This One Time, At Band Camp…
I’m kidding; I wasn’t even in band. I was in the color guard however, so I did get to travel with the band and, since my boyfriend played the saxophone, long trips to band competitions were the equivalent of really long dates. If you ignored the fact that you were on a cramped and drafty school bus with a hundred band geeks, that is. Hey, I didn’t say they were GOOD dates and, as usual… I digress.
When I tuck the children in to sleep at night, we share a ritual of telling each other what our favorite part of the day was. The Girl usually has some story to tell about the funny things that she and her girlfriends did during class (yesterday, she and her girlfriend laughed so hard, her friend peed in her pants! But, only a little and, god mother; don't tell anyone!) or about how she righted some injustice during her shift as a playground monitor. The Man-Cub, on the other hand, usually reports-in detail- about some loud and embarrassing bodily function that occurred to him or a classmate at some inopportune moment like say; during a sit-up in P.E. Last night, however, he sighed wearily and told me that he couldn’t pick just one favorite part of the day; he loved it all. Specifically, he loves second grade. Loves, loves, loves, the second grade! It is his favorite grade ever and, as he solemnly told me, he will never forget a moment of it.
Considering that he is, you know, his mother's son; I tend to believe him.
I started the second grade in the fall of 1975. Gerald Ford was in the White House, the Fonz was rocking around the clock on ABC and I wore bell bottoms without shame while skating around the roller rink to the lively tunes of the Bee Gees’ Jive Talkin’.
My school was quite old. New construction was a foreign concept and, increasing enrollment, a reality in our school district. So, in an effort to utilize every bit of available space, the second grade classrooms were located in the basement of the auditorium/gymnasium and dubbed the “Happy Hideaway” which was obviously, some school bureaucrats’ brilliant way to place a positive spin on the fact that we were, literally, being educated in hole in the ground (and it totally worked, by the way; we LOVED the Happy Hideaway).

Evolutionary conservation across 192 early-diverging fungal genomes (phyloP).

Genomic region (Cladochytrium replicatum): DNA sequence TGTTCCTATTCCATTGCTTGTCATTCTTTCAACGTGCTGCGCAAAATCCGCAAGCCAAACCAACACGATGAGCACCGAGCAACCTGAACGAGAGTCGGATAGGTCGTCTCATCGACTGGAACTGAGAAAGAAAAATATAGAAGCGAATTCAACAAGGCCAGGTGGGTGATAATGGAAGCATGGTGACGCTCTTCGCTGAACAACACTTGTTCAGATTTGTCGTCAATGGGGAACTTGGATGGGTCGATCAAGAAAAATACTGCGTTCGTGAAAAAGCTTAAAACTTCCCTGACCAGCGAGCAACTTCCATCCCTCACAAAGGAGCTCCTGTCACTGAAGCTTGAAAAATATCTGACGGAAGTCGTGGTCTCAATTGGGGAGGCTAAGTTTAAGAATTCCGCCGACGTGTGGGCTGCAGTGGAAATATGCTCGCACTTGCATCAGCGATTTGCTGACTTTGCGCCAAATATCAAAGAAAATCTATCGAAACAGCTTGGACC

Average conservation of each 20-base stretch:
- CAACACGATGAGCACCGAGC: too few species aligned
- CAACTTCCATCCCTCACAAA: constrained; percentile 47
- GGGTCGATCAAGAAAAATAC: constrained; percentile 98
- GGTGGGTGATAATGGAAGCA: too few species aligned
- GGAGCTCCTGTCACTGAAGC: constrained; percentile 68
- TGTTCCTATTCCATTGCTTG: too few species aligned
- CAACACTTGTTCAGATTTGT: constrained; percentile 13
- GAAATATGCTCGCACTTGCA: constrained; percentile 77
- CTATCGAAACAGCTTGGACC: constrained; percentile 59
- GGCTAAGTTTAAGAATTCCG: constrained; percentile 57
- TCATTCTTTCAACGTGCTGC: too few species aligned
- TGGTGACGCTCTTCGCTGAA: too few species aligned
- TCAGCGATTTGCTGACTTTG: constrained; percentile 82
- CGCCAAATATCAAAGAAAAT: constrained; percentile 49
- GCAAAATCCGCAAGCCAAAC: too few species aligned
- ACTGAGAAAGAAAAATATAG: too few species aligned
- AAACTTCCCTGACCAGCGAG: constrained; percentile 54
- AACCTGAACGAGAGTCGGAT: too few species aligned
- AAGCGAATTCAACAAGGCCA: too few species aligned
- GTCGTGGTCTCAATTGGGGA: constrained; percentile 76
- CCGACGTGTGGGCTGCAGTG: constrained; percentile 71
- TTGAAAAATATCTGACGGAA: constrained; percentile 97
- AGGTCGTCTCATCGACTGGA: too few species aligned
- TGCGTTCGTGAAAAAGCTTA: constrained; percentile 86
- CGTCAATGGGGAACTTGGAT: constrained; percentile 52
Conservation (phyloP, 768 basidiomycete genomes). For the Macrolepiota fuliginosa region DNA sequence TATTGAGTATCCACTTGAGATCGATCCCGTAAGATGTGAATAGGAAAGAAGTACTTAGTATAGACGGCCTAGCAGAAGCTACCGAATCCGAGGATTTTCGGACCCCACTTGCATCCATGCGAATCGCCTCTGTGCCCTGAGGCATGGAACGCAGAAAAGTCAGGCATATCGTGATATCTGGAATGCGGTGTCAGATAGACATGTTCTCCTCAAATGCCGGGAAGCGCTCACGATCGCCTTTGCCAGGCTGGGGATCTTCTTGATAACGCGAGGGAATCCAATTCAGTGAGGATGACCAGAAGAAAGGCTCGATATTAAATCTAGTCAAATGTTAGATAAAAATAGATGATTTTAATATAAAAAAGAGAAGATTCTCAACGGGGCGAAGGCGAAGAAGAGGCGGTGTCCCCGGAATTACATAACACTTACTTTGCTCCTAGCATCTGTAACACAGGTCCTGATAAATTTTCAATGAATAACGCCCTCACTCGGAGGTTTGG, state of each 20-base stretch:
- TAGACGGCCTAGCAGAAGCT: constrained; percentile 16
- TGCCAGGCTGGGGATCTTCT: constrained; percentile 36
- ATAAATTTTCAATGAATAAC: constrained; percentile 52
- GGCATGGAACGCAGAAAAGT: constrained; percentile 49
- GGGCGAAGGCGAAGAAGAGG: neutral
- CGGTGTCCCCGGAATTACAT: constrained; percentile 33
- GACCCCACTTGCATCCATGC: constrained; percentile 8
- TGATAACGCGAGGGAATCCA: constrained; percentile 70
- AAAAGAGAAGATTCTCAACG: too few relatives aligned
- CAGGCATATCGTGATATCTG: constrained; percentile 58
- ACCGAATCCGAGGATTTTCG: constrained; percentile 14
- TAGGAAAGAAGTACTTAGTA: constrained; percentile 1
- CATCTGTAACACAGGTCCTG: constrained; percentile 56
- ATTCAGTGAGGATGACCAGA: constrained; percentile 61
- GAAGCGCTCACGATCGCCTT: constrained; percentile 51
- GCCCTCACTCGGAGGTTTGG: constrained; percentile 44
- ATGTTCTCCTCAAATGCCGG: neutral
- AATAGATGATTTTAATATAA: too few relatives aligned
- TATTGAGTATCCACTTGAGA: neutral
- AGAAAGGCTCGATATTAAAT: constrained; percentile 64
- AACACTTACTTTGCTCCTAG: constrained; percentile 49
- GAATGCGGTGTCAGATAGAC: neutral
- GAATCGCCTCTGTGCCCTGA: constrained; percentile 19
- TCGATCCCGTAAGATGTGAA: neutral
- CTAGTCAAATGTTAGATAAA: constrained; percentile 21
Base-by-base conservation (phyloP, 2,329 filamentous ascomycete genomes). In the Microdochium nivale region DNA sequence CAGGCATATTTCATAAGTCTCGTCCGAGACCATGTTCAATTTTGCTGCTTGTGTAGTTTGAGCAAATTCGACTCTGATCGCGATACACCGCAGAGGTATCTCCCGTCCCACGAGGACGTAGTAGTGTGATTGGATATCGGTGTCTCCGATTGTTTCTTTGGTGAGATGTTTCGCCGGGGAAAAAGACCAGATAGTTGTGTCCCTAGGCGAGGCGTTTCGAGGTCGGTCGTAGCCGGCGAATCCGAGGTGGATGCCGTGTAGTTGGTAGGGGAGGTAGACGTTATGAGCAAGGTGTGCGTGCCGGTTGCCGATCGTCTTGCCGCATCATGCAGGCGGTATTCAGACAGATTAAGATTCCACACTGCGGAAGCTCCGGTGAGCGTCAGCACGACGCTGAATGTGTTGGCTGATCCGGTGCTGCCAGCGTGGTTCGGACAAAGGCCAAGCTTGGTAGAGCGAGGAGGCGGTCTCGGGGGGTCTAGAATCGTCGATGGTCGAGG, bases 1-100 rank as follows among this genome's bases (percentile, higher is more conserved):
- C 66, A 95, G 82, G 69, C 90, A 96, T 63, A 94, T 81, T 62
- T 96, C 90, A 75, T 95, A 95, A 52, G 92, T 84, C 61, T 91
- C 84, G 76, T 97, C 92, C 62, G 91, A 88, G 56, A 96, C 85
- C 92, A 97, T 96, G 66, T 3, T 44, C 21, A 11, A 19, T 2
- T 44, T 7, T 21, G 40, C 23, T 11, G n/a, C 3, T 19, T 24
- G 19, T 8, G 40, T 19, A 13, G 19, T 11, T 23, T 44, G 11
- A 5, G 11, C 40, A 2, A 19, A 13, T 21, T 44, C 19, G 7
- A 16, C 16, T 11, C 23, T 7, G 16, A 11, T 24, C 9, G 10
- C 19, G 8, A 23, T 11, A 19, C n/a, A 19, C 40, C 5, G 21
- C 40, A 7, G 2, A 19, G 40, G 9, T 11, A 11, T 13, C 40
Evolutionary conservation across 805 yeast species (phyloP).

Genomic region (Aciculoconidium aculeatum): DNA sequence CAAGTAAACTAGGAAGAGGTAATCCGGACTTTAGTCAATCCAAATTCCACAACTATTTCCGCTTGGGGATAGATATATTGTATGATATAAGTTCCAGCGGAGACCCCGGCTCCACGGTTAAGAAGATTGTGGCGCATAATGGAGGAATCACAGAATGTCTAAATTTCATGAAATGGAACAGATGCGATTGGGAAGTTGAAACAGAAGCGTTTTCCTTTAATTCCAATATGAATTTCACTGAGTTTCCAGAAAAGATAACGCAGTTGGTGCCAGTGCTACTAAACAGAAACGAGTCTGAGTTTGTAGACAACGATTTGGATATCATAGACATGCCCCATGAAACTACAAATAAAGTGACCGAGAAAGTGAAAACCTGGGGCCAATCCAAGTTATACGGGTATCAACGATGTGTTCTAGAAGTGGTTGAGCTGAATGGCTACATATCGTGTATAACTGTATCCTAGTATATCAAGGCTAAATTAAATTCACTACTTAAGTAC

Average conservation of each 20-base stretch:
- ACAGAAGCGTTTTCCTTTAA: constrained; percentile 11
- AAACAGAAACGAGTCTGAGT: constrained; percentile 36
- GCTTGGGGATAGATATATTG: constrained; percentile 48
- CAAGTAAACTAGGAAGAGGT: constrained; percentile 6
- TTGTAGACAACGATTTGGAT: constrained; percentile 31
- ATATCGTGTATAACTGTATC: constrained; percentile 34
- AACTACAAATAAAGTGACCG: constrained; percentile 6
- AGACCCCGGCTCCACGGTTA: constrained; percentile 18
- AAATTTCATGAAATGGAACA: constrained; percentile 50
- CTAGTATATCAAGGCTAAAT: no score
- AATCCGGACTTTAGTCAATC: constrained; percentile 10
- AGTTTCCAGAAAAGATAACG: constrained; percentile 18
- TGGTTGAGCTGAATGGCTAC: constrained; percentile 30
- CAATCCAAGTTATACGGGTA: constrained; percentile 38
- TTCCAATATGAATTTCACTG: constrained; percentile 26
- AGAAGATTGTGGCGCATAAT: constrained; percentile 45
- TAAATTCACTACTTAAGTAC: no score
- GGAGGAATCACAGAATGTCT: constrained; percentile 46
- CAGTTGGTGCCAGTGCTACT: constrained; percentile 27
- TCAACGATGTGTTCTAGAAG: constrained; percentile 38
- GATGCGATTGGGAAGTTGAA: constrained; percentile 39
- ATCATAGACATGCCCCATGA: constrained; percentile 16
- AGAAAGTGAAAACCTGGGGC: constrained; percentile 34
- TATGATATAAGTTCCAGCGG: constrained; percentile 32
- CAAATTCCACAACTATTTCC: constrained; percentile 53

My best friend at the time was a thin waif of a girl named Deborah Feiger. Debbie was beautiful in a way that second-graders cannot comprehend and over whom, adults fawn. She had blond hair that hung down to the middle of her back in cascading rivers of gold (I envied that hair with every ounce of my being, can you tell?) and huge green eyes. She was also the kindest person whom I had ever met, treating all living things with kindness and regard. It wouldn’t surprise me in the least if she grew up to be a vegetarian pacifist working for the Peace Corps.
Debbie and I were in different classes in the Happy Hideaway but were inseparable on the playground. One day at recess, Debbie and I decided to collect a large mason jar full of black sugar ants; we had been studying insects in science and thought that our very own ant farm would mean the difference between merely getting by in the class and truly excelling. Plus, ant farms were cool.